From the very beginning, the Maine Learning Technology Initiative received a lot of attention across the country and around the world. One of the most frequently asked questions was and is, “Do laptops improve learning?” Even when Auburn published their research on 1to1 iPads in kindergarten, we were asked if it were the iPads or if it were something else.
1to1 advocates readily recognize, however, that technology does not raise test scores or improve achievement. The answer to the question of technology improving learning is a resounding “NO!”
Only good teachers and teaching improve learning.
But technology is an amazing tool for teachers to leverage for their students’ learning. Educators are finding that technology, especially when students have access to it anywhere/anytime, is a powerful tool that allows for improved teaching and learning.
This isn’t a contridiction, it is simply placing credit where credit is due. A classroom full of laptops or iPads which aren’t being used, or aren’t being used well, will have no benefit to students and their learning. Only when teachers are using them well does learning improve. Handing technology to students is insufficient for improving learning.
In fact, the research on technology initiatives indicates that when schools put too much focus on the technology (ie treating their initiative like a “tech buy”) there is no significant benefit to achievement. And even if laptops and iPads are a relatively new phenomenon, the importance of distinguishing between a focus on technology and a focus on learning, is not. Analyzing over 700 studies, Schacter concluded in 1995 that technology initiatives have to focus on teaching and learning, not the technology, in order to be successful: “One of the enduring difficulties about technology and education is that a lot of people think about the technology first and the education later” (p. 11). Studies that show a negative impact of technology often indicate that the initiatives themselves focused on hardware and software, or teachers taught about the technology instead of using the technology to enhance learning experiences.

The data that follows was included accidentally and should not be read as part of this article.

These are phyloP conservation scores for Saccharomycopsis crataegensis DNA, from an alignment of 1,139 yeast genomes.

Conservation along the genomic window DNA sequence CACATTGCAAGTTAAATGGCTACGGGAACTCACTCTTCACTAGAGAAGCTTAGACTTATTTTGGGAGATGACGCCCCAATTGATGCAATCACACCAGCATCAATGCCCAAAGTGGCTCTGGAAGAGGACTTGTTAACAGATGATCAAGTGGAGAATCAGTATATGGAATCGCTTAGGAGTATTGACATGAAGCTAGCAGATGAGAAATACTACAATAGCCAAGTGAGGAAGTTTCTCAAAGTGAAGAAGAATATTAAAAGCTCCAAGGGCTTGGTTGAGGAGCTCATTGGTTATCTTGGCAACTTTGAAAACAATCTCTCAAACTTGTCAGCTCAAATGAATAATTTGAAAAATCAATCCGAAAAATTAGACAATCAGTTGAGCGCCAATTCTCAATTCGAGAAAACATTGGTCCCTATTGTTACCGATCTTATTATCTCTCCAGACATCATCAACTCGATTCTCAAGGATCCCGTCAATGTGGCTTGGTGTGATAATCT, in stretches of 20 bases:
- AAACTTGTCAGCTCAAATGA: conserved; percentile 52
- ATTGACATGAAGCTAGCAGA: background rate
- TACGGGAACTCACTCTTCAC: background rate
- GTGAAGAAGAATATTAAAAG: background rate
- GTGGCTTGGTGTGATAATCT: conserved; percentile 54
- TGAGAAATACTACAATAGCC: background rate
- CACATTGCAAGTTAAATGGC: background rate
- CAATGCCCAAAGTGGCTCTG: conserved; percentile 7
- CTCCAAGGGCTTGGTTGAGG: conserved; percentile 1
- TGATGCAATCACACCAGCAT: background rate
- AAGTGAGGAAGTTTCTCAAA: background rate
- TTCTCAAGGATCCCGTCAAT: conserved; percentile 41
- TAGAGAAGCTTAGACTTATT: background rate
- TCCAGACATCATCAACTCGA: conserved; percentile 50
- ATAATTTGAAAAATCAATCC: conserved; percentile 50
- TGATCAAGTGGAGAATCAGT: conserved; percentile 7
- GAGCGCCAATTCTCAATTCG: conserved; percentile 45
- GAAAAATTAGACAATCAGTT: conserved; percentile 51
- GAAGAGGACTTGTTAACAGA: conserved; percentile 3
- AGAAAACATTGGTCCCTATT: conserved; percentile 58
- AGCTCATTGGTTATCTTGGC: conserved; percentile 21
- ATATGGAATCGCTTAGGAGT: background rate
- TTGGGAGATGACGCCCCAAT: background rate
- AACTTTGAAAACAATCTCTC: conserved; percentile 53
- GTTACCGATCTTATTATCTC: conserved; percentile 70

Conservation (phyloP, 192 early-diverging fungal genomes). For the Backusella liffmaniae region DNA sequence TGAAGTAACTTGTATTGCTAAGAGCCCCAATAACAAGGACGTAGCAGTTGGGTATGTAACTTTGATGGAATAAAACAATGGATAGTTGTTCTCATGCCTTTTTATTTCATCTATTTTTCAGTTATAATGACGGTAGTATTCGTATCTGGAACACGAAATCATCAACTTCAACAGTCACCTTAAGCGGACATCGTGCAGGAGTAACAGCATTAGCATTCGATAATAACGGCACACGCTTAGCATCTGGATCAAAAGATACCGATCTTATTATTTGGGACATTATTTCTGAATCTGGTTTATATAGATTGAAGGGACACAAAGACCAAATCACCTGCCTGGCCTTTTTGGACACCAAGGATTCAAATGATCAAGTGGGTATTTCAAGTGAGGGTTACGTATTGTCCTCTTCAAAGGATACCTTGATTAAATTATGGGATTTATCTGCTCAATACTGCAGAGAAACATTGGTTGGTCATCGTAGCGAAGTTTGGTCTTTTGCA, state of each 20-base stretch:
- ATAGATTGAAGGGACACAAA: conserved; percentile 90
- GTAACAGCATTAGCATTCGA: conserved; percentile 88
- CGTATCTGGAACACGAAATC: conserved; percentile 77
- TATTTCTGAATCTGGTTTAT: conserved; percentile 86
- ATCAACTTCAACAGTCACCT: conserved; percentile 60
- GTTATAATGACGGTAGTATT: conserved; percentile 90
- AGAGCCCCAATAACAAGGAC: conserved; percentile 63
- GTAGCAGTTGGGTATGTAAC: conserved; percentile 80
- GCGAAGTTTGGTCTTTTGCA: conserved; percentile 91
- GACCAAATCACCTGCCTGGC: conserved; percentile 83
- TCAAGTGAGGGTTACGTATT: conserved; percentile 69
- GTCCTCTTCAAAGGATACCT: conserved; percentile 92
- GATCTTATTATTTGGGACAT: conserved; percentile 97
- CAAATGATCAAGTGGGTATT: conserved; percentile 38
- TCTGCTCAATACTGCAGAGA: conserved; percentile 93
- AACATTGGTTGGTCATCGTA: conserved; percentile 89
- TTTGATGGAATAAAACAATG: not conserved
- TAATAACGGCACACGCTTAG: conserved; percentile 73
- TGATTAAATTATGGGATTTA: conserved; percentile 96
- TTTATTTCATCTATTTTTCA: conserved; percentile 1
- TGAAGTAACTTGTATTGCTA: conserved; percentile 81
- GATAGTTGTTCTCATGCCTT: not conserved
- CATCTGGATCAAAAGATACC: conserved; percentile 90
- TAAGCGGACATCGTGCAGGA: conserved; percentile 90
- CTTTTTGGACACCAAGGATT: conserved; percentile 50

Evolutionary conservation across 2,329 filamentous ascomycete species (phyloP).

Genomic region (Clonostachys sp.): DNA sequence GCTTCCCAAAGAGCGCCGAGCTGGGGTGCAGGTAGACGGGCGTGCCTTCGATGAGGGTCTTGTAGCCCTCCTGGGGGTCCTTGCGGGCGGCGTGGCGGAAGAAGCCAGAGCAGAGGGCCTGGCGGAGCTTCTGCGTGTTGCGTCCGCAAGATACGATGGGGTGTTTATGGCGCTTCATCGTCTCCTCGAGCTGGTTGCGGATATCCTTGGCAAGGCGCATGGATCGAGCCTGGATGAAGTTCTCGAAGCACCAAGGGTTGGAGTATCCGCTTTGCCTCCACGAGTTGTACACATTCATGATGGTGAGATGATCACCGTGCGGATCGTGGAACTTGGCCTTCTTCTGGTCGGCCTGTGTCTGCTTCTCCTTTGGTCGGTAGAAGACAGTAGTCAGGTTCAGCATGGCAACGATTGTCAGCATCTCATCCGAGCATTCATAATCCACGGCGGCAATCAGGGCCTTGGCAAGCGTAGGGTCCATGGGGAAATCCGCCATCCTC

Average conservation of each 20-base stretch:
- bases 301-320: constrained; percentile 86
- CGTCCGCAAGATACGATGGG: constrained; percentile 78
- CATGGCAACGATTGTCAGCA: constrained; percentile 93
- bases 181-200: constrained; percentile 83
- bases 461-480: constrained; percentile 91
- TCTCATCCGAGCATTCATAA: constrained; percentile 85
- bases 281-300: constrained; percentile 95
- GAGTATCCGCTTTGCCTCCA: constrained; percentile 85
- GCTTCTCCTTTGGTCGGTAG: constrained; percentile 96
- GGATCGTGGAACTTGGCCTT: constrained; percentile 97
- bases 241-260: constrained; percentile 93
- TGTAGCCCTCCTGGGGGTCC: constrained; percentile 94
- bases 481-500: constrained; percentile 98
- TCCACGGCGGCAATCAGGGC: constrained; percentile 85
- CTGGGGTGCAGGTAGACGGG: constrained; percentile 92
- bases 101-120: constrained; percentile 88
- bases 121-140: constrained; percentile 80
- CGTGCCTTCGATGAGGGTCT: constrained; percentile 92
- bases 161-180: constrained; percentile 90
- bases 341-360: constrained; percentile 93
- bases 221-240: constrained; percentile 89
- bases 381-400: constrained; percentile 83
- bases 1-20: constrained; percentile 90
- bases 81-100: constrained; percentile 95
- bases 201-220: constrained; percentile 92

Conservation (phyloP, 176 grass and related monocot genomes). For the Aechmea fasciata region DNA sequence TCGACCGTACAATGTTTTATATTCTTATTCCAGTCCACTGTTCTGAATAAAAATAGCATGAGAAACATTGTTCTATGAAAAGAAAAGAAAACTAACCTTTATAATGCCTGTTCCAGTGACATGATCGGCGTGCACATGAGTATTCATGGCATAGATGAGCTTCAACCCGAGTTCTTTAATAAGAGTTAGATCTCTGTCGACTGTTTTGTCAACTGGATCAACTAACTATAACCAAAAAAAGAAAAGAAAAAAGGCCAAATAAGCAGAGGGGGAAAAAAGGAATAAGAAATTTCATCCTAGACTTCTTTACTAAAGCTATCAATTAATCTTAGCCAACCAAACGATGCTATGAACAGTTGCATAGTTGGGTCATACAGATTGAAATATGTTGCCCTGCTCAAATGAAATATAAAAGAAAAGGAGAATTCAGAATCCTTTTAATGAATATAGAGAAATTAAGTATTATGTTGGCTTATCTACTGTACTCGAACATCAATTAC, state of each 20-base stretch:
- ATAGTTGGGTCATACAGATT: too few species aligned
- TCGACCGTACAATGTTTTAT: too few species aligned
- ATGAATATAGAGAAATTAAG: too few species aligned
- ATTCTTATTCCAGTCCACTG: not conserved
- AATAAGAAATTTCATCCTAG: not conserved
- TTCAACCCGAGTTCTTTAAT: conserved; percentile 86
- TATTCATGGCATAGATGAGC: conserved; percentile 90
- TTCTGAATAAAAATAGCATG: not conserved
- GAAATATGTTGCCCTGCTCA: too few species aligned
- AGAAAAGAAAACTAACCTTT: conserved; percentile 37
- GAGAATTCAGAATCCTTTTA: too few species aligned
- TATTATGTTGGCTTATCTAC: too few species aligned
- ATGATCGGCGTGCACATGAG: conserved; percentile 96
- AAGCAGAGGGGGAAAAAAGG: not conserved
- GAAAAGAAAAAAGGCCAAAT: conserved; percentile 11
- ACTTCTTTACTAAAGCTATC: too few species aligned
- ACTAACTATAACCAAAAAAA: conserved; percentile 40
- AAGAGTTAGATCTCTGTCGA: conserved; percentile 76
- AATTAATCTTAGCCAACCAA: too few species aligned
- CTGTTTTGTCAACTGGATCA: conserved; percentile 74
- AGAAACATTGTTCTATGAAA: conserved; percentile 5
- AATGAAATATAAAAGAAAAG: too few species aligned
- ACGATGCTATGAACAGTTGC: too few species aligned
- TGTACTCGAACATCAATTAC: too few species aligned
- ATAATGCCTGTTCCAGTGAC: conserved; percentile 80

Maine recognized from the beginning that MLTI could never be about laptops alone, a position that Auburn continues with their iPad initiative. Both initiatives recognize that the real value of technology in schools lies not in learning to use technology, but in using technology for learning. You cannot separate the technology, and learning and teaching, and the professional development in MLTI or other 1-to-1 initiatives. The initiatives are all those things together. Intentionally. You can’t just say, “well then it was just the professional development and the technology doesn’t matter.”
In fact, the technology matters a lot. You have to remember that many students are doing things with their laptops that aren’t convenient/possible without the laptop. Sure you can write with pen and paper, but research shows that the quality and quantity of writing improves because of the perceived ease of revision and editing. Sure you can look up extra facts in the library after class, if you want to go to all that trouble. But it’s a lot more likely to happen when a student can just flip open the laptop, open the browser, and do a search. The technology extends our capabilities as teachers and as the engineers of students’ learning experiences.
Only when technology initiatives focus on teaching and learning (includinng well supported teachers) do the initiatives impact achievement.
“Do laptops improve learning?” is not, nor should it ever be, the right question. The right question is “How are teachers using technology to improve learning?”
Reference: Schacter, J. (1995). The impact of educational technology on student achievement. The Milken Exchange on Educational Technology.